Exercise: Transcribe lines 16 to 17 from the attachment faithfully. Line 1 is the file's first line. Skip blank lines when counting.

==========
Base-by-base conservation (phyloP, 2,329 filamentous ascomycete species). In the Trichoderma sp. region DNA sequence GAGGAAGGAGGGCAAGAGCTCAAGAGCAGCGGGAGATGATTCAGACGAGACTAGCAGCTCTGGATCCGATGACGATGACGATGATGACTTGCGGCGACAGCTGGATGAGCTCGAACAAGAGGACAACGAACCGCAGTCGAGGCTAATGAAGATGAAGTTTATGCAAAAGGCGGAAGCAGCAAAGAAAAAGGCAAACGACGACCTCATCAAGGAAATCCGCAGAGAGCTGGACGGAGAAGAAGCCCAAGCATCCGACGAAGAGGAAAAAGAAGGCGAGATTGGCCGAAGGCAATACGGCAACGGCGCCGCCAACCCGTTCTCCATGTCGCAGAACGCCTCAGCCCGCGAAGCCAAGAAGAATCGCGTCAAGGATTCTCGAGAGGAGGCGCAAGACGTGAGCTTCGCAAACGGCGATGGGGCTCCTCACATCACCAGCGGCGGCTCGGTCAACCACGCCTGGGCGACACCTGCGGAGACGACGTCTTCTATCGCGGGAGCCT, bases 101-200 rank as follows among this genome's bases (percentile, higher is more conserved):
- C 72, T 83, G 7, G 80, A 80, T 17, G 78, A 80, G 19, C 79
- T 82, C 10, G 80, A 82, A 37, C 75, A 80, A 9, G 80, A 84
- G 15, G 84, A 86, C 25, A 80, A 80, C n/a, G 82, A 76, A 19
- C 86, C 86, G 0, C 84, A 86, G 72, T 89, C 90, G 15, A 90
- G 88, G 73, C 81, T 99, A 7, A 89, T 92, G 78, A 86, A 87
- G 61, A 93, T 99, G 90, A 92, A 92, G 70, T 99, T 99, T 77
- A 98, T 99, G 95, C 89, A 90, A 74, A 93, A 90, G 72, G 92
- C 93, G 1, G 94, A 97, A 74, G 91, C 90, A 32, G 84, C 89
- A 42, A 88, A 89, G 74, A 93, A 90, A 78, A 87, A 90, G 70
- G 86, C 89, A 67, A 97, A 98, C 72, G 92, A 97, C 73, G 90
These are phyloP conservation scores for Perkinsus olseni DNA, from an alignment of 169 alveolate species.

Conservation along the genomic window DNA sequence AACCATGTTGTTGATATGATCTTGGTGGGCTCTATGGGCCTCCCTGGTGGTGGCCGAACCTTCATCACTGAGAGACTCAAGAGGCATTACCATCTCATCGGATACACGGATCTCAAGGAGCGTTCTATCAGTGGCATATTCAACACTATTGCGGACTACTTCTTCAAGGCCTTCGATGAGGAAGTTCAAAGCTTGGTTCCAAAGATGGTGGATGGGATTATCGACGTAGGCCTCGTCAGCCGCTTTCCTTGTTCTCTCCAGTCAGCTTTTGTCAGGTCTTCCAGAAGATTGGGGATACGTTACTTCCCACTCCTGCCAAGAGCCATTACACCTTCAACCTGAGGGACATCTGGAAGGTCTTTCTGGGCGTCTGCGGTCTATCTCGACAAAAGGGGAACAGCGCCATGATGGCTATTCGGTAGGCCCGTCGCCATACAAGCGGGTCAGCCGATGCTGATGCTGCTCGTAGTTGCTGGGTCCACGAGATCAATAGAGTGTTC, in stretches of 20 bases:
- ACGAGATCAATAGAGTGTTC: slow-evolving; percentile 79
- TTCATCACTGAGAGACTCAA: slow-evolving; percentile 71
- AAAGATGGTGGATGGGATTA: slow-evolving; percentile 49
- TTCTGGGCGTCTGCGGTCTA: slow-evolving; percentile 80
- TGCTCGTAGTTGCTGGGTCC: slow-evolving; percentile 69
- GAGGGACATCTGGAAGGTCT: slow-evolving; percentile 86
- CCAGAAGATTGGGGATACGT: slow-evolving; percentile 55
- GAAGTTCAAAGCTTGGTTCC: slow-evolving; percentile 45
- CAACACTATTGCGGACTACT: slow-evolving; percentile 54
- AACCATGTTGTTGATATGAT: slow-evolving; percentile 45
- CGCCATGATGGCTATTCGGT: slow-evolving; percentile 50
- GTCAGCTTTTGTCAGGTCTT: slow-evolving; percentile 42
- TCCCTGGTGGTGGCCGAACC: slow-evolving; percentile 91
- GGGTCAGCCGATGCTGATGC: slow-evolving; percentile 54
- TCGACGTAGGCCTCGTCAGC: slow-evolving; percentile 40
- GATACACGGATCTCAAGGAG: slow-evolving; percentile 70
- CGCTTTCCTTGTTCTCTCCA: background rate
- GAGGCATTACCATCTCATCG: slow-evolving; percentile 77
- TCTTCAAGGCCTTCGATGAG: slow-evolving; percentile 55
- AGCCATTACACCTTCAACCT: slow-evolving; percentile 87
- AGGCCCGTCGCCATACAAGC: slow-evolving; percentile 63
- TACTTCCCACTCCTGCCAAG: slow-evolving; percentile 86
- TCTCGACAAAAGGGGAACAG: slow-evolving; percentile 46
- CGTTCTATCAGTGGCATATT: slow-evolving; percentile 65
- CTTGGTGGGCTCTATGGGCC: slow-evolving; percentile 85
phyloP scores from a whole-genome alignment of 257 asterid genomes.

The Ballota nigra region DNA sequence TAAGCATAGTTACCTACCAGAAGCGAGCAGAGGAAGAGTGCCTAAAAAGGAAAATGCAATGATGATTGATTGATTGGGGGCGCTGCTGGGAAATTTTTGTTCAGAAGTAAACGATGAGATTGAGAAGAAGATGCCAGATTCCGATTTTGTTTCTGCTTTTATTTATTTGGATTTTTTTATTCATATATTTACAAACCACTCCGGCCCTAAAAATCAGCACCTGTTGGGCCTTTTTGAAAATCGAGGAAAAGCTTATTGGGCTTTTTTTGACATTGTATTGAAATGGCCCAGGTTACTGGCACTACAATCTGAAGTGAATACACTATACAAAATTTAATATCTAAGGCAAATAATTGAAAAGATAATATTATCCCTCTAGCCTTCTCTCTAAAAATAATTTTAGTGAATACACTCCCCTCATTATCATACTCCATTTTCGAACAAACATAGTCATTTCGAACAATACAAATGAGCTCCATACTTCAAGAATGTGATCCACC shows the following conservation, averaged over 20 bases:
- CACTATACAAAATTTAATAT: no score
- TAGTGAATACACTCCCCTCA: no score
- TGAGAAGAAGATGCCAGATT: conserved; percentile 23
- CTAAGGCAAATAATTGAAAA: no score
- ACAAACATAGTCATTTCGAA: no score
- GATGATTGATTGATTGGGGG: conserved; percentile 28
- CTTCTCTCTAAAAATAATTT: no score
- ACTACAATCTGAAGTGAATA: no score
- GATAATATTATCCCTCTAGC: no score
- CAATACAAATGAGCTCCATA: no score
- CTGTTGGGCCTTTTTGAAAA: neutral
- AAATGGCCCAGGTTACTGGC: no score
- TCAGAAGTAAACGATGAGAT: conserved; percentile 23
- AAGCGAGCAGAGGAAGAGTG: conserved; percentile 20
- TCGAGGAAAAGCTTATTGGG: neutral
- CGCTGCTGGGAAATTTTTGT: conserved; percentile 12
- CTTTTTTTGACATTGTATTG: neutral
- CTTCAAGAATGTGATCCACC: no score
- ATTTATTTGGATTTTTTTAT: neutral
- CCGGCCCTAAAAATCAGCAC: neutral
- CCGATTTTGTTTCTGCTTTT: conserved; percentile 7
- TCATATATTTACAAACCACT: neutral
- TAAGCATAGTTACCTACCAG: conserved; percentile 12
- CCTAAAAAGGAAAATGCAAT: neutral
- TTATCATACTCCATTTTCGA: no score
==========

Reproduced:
- AAAGATGGTGGATGGGATTA: slow-evolving; percentile 49
- TTCTGGGCGTCTGCGGTCTA: slow-evolving; percentile 80